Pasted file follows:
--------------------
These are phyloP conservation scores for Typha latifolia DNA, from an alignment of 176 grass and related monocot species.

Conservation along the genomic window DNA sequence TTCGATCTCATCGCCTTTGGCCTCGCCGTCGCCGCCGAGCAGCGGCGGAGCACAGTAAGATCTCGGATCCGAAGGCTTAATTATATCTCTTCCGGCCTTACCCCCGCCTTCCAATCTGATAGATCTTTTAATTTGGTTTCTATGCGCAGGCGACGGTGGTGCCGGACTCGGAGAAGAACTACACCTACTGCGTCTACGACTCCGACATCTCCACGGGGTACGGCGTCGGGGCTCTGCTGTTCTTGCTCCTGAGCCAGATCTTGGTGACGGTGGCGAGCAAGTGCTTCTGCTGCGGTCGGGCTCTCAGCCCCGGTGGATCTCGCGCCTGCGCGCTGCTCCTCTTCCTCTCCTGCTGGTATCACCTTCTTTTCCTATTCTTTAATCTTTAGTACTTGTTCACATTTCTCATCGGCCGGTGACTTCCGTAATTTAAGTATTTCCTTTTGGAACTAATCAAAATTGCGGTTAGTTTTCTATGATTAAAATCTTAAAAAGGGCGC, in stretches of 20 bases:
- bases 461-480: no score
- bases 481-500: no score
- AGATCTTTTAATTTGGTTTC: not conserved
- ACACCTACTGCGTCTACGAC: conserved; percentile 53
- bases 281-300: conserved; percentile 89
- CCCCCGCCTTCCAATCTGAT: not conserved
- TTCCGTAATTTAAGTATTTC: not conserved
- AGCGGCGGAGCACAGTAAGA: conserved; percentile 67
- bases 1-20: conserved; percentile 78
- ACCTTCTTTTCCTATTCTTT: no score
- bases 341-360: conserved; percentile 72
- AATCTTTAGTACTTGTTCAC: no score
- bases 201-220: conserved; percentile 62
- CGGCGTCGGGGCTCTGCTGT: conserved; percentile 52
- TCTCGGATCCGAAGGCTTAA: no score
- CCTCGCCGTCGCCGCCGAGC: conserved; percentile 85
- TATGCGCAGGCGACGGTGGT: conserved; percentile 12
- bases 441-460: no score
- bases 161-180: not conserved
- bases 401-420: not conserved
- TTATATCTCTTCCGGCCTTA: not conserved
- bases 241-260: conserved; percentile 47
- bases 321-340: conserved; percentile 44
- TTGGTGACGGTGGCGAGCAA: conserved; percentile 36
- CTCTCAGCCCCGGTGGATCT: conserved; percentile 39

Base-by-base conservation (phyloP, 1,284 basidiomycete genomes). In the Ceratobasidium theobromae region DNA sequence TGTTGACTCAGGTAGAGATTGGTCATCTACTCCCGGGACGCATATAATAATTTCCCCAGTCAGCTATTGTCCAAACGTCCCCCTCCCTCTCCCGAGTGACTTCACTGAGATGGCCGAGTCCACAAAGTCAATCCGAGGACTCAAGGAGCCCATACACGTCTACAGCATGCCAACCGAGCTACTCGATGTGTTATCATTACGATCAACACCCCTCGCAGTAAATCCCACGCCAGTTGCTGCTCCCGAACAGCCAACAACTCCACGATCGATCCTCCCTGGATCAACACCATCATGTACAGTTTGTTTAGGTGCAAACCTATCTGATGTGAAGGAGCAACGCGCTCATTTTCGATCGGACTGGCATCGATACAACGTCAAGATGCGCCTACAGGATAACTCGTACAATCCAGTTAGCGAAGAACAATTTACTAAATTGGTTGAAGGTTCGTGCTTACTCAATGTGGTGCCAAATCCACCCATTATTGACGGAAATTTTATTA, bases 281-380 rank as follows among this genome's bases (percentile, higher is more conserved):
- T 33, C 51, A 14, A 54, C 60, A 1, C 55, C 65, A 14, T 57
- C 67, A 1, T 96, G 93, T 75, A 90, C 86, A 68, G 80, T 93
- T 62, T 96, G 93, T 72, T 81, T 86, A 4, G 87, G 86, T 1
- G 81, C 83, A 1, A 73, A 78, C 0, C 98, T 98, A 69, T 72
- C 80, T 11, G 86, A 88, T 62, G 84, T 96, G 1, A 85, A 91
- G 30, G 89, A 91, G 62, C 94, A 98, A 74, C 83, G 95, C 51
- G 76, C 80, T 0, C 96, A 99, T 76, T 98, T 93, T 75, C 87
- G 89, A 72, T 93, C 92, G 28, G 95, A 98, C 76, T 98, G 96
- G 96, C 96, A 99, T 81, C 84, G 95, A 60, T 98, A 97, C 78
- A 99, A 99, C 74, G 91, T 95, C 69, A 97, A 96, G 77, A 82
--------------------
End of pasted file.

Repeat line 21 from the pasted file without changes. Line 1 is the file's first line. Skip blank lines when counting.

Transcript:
- bases 161-180: not conserved